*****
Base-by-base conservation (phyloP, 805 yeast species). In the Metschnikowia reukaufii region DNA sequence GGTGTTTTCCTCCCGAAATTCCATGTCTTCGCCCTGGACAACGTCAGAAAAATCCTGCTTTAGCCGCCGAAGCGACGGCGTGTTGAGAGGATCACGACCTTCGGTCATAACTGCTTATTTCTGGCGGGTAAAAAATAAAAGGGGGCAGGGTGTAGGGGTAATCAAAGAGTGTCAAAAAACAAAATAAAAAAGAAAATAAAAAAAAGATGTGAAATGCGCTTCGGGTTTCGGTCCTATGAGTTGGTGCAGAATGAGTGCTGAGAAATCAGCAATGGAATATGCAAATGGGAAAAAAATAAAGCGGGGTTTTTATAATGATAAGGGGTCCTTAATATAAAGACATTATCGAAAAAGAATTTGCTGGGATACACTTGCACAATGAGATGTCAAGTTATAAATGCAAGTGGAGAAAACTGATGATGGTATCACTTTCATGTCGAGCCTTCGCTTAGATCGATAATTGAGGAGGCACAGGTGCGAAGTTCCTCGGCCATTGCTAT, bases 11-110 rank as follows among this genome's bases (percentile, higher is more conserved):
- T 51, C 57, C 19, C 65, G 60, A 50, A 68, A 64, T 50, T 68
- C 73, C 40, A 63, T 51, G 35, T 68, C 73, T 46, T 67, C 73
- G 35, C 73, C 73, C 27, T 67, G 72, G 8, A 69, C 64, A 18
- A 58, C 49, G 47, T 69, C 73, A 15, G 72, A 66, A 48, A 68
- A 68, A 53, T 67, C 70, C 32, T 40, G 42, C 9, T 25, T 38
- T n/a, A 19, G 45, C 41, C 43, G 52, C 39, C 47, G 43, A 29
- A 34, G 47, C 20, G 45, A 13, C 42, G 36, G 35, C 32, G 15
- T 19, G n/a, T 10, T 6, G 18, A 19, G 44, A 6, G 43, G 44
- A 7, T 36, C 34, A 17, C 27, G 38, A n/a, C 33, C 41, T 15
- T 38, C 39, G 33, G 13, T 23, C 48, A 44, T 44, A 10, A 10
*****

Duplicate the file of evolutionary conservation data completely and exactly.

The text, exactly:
Base-by-base conservation (phyloP, 805 yeast species). In the Metschnikowia reukaufii region DNA sequence GGTGTTTTCCTCCCGAAATTCCATGTCTTCGCCCTGGACAACGTCAGAAAAATCCTGCTTTAGCCGCCGAAGCGACGGCGTGTTGAGAGGATCACGACCTTCGGTCATAACTGCTTATTTCTGGCGGGTAAAAAATAAAAGGGGGCAGGGTGTAGGGGTAATCAAAGAGTGTCAAAAAACAAAATAAAAAAGAAAATAAAAAAAAGATGTGAAATGCGCTTCGGGTTTCGGTCCTATGAGTTGGTGCAGAATGAGTGCTGAGAAATCAGCAATGGAATATGCAAATGGGAAAAAAATAAAGCGGGGTTTTTATAATGATAAGGGGTCCTTAATATAAAGACATTATCGAAAAAGAATTTGCTGGGATACACTTGCACAATGAGATGTCAAGTTATAAATGCAAGTGGAGAAAACTGATGATGGTATCACTTTCATGTCGAGCCTTCGCTTAGATCGATAATTGAGGAGGCACAGGTGCGAAGTTCCTCGGCCATTGCTAT, bases 11-110 rank as follows among this genome's bases (percentile, higher is more conserved):
- T 51, C 57, C 19, C 65, G 60, A 50, A 68, A 64, T 50, T 68
- C 73, C 40, A 63, T 51, G 35, T 68, C 73, T 46, T 67, C 73
- G 35, C 73, C 73, C 27, T 67, G 72, G 8, A 69, C 64, A 18
- A 58, C 49, G 47, T 69, C 73, A 15, G 72, A 66, A 48, A 68
- A 68, A 53, T 67, C 70, C 32, T 40, G 42, C 9, T 25, T 38
- T n/a, A 19, G 45, C 41, C 43, G 52, C 39, C 47, G 43, A 29
- A 34, G 47, C 20, G 45, A 13, C 42, G 36, G 35, C 32, G 15
- T 19, G n/a, T 10, T 6, G 18, A 19, G 44, A 6, G 43, G 44
- A 7, T 36, C 34, A 17, C 27, G 38, A n/a, C 33, C 41, T 15
- T 38, C 39, G 33, G 13, T 23, C 48, A 44, T 44, A 10, A 10